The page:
Why should you consider Alternative Dispute Resolution? You may think you know what to expect in court from the internet or anecdotes about other divorce or custody cases. In fact, these expectations are usually wrong, and here’s why.
Family law is almost all state law, and varies from state to state. In Pennsylvania, the central purpose of the Divorce Code, which controls alimony and equitable distribution, is to “effectuate economic justice,” (make it financially fair) and the standard for child custody is to serve the child’s “best interests.” What could be more subjective?
Like all of us, judges have their own ideas about what is fair and what is in a child’s best interests, and they may not line up with yours. Some judges are influenced by ideas about gender roles or feelings about litigants that may have no rational basis. It is impossible to reliably predict what will seem important to a judge, and whom a judge will believe. Which county your case is in can also matter a lot, since counties have their own rules and procedures, and judges who work together often seem to think alike.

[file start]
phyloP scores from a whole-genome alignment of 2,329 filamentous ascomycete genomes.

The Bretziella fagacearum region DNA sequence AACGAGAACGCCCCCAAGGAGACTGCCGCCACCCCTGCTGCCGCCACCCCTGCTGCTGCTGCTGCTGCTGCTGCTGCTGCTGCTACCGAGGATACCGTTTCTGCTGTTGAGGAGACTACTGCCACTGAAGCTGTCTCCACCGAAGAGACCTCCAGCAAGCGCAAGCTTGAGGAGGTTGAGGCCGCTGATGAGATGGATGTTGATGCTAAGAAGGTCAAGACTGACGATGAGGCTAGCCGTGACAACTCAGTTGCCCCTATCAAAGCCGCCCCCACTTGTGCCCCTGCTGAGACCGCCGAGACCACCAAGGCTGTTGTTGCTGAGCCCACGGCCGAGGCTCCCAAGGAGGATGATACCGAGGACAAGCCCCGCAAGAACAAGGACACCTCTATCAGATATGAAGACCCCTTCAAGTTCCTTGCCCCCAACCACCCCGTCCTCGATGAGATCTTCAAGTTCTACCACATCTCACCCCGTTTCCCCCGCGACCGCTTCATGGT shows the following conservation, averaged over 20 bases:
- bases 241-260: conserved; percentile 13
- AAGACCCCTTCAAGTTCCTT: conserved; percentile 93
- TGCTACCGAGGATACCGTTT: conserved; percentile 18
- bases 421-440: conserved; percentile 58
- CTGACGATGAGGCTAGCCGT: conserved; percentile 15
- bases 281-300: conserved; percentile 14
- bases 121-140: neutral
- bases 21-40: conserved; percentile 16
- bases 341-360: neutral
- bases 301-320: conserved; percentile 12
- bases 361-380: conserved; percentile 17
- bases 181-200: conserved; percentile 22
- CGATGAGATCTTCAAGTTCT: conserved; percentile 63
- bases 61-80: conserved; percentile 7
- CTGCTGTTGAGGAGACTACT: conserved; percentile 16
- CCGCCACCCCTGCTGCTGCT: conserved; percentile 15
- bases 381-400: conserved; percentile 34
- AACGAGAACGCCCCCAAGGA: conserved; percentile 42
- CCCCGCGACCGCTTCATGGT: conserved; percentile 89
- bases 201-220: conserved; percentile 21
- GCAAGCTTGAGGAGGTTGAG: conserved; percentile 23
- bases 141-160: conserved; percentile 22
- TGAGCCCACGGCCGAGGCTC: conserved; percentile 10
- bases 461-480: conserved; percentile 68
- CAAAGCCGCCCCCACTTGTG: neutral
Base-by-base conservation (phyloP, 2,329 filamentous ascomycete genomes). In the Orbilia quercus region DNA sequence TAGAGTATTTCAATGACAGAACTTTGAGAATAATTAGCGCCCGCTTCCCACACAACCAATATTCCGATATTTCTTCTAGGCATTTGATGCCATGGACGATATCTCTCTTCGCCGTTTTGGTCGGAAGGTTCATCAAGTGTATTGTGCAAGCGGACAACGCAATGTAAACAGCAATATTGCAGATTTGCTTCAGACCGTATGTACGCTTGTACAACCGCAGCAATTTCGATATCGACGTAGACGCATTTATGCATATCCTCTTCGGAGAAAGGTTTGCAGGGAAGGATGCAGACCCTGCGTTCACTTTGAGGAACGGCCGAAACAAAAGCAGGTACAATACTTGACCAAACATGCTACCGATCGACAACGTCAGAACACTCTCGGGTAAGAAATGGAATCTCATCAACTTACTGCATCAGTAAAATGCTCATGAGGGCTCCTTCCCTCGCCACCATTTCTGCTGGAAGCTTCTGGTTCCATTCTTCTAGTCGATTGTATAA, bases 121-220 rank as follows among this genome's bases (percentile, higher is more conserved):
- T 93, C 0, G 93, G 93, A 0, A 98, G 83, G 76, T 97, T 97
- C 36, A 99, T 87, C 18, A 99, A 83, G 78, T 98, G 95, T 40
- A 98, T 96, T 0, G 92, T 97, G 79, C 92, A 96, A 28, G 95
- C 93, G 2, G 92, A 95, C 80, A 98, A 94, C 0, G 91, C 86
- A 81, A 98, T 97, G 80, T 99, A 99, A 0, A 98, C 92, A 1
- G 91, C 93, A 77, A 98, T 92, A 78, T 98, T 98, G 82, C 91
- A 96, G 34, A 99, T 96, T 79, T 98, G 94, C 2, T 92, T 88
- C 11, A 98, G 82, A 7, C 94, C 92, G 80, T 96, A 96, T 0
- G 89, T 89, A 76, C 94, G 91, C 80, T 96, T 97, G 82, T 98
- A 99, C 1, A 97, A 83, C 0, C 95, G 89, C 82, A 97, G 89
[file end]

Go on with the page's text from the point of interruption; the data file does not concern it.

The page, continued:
Your lawyer may shed some light on what to expect from a particular county or judge, and can help you guess what the law and facts may mean in your case. No attorney, however, can tell you what is going to happen, how things will be resolved, and what it is going to cost. The only way to control the outcome and expense of any case is to settle it. Settlement negotiations are common in a court case where both parties feel the threat both of an unfavorable decision and the huge expense of trial. However, negotiation under threat is rarely the way to the best result.
Some people can sit down and work out the details of dividing one family into two, and may need an attorney just to process the paperwork. However, divorce is unlike any routine arms-length transaction, and most people could use some help. A neutral mediator may be able to help you overcome obstacles in your negotiation, but cannot provide legal advice or prepare and file the documents you need to finalize your divorce. Collaborative law combines the best features of mediation and standard adversarial practice to help you, sometimes with the help of consultants and/or coaches, identify the best way to meet the needs of both parties and your children with the resources that are available, and then to make it happen.
Alternative dispute resolution isn’t always the answer, but whether it might be should always be one of your first questions.